Many investment options such as bank term deposits, SCSS, the Post’s Monthly Income Plan, and PMVVY, among others, have one thing in common. The resulting interest income is taxable in the hands of the investor in the year of receipt. Do you want to invest in a fixed income instrument and not pay tax on interest income? Yes, it is possible if you buy bonds tax free.
Simply put, a tax-free bond is almost similar to a fixed deposit when it comes to investing. A lump sum can be invested in a tax-free bond that carries a fixed interest rate for a specified term. At maturity, the capital is returned to the investor. There is no issuance of tax-free bonds coming into the market, but you can invest in those bonds which are publicly traded.
Most of the tax-free bonds, which were issued earlier and are now listed on the NSE, BSE stock exchanges, come from government-backed institutions such as Indian Railway Finance Corporation Ltd (IRFC), Power Finance Corporation Ltd (PFC) , National Highways Authority of India (NHAI), Housing and Urban Development Corporation Ltd (HUDCO), Rural Electrification Corporation Ltd (REC), NTPC Ltd and Indian Renewable Energy Development Agency. Most of them have the highest security ratings when it comes to receiving interest and principal at maturity.
Characteristics of non-taxable bonds
Non-taxable bonds have a longer term of 10, 15, 20 years. Yet, on the exchanges, many of them are also available with a lesser maturity period. And, even though they are publicly traded, the liquidity of tax-free bonds is low. Therefore, only invest in them if you are sure that you will not need the funds for such a long time. The interest on these bonds is tax free and there is also no withholding tax (TDS). Additionally, they typically offer annual, not monthly, interest payments, which may not meet a retiree’s regular income requirements. If it is held to maturity, security of principal and interest exists.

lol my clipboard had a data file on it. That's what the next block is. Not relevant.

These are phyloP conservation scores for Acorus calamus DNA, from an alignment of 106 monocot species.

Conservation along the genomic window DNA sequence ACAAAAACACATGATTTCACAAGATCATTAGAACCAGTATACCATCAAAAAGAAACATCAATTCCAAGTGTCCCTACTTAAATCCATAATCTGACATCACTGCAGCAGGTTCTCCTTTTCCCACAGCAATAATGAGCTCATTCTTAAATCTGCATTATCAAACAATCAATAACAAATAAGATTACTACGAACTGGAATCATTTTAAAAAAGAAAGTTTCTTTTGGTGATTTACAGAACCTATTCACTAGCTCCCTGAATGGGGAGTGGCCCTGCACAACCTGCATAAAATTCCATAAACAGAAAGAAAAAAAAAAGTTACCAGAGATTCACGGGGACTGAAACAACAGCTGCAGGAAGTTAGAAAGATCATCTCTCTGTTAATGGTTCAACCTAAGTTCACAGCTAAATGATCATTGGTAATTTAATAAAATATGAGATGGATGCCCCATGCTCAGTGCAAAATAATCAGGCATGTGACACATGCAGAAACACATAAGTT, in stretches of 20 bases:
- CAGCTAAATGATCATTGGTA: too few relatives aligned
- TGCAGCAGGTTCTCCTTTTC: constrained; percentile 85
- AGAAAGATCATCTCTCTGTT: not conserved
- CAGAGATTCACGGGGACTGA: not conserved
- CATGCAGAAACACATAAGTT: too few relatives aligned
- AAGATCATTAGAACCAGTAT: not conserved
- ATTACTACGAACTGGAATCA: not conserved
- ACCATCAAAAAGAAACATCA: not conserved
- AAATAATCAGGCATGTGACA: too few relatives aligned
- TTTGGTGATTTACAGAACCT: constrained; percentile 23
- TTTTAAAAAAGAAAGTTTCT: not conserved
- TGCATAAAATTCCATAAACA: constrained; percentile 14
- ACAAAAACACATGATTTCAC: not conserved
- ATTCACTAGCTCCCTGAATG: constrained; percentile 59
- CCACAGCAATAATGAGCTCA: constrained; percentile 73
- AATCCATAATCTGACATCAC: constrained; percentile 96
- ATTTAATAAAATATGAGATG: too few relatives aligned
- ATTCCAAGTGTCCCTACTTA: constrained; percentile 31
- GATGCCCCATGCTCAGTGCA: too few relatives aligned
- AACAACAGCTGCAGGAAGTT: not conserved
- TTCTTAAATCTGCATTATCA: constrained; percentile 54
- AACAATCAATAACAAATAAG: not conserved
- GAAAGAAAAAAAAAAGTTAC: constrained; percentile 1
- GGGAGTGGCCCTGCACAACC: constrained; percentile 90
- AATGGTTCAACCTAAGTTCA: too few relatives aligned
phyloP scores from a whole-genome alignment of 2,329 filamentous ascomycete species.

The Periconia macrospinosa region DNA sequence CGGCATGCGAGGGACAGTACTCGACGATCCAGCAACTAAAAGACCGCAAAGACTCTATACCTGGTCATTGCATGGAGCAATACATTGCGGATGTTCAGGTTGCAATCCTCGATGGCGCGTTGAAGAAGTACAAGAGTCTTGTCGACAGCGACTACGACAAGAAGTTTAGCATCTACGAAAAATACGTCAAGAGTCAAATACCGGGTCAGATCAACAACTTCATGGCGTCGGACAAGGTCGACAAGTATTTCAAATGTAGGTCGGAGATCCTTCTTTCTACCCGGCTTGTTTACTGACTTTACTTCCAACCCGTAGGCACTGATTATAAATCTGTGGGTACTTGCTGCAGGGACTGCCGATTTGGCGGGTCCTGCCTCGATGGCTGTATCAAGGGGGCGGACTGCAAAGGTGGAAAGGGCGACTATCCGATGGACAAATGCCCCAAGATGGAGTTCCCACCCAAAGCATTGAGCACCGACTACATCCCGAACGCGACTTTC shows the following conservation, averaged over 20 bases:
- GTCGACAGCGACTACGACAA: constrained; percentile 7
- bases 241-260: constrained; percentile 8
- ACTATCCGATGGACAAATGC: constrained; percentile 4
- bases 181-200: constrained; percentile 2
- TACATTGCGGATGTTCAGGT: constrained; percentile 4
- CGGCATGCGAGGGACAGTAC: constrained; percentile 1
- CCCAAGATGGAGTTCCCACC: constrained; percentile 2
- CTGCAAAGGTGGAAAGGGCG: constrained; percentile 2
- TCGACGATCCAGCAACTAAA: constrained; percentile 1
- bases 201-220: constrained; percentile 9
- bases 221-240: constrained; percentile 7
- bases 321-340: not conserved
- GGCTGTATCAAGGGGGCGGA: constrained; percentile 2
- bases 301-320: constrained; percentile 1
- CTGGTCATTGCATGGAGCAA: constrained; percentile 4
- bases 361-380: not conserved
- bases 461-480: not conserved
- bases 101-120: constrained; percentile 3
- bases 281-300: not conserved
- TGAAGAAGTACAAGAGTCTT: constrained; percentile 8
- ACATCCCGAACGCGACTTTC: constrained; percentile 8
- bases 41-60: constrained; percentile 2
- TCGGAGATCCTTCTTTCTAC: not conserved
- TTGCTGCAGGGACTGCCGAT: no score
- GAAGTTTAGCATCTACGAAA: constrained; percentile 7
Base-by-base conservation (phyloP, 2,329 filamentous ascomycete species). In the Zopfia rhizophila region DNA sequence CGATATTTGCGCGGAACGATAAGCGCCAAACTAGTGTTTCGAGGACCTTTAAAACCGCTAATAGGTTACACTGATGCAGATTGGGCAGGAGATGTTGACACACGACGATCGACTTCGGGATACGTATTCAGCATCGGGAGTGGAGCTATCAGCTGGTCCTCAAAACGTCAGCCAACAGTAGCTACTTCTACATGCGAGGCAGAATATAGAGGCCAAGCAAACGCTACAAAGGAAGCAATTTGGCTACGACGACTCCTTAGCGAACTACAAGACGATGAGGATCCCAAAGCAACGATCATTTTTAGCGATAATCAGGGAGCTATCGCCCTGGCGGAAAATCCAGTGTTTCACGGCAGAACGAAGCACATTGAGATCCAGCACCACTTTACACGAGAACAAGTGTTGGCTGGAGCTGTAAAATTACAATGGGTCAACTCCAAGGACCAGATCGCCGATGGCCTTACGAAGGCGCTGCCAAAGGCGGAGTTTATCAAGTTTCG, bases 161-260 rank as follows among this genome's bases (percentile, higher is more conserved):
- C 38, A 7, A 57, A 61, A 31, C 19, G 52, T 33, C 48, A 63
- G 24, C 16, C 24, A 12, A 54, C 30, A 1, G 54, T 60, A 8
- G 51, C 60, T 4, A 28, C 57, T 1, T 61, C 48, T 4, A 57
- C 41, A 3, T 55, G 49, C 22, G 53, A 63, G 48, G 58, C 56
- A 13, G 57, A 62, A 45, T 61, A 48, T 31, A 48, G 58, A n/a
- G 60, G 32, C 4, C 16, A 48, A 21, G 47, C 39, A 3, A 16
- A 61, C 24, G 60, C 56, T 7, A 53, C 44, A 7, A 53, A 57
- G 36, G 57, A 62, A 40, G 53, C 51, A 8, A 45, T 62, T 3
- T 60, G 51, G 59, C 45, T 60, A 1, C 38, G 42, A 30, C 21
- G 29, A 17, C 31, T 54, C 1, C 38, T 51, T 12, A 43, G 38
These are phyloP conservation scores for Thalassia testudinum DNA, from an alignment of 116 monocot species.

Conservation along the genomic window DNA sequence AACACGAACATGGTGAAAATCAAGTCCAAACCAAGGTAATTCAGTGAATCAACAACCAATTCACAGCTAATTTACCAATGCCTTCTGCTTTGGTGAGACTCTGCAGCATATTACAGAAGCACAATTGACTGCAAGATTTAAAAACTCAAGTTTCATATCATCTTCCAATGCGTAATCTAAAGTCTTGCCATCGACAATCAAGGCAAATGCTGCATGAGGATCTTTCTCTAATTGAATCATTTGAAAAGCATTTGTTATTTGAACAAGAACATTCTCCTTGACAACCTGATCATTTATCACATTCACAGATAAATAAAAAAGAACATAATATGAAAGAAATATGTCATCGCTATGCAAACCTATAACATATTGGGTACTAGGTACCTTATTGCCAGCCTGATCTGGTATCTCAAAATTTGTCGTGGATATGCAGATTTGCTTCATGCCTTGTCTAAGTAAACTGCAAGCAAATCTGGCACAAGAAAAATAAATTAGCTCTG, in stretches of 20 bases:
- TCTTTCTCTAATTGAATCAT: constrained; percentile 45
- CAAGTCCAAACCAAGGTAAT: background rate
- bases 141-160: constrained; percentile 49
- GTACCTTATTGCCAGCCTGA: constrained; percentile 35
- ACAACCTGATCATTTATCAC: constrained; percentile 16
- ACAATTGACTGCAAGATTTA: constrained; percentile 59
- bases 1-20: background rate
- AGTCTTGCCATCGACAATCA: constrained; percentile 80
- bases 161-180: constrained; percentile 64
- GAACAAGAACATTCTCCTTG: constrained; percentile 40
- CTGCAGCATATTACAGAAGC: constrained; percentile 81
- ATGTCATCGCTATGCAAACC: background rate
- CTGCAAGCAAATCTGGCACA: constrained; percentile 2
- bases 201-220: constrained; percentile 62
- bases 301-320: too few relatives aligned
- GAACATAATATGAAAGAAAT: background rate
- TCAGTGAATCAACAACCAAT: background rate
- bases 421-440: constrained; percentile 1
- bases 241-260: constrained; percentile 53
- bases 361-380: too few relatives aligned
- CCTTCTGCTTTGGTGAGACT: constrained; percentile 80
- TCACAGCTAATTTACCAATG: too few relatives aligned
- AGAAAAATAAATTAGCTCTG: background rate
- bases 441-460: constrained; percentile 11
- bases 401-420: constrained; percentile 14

The face value of a non-taxable bond is generally Rs 1000. On the stock market, depending on the due date of interest payments or the evolution of interest rates in the economy, it can be traded with a discount or a premium compared to its face value. For example, a bond of Rs 1000 may be available in the market at Rs 980 or Rs 1078.
The coupon rate is the fixed interest rate on the bond. It determines the amount of interest income that will be received by the investor. For example, even if an investor bought a bond of Rs 1000 carrying an interest rate of 8.2% per annum, at the market price of Rs 1078, the interest payment of Rs 80.20 is received by the investor. But, the investor had bought the bond worth Rs 1000 at a higher price of Rs 1078. Therefore, the return or the actual return will be lower.
When the purchase price is high, the yield will generally be low relative to the coupon rate. Interest income received on the basis of the coupon rate will however be tax free in the hands of the investor. The due date is also an important factor to consider when investing in them. If you wish to sell it before maturity, the gains, if any, will be subject to capital gains tax.
Who they suit
Non-taxable bonds are suitable for investors in the highest tax bracket who pay 30% tax on taxable investments such as bank term deposits. For someone who pays tax at the highest rate and invests in a 6.5% taxable deposit such as FD bank, the after-tax rate is around 4.47%.
Non-taxable bonds are exempt from the obligation to pay income tax on interest income received. Investors investing in non-taxable bonds are not required to pay tax on semi-annual or annual interest payments and there is no tax liability on the principal amount received at maturity.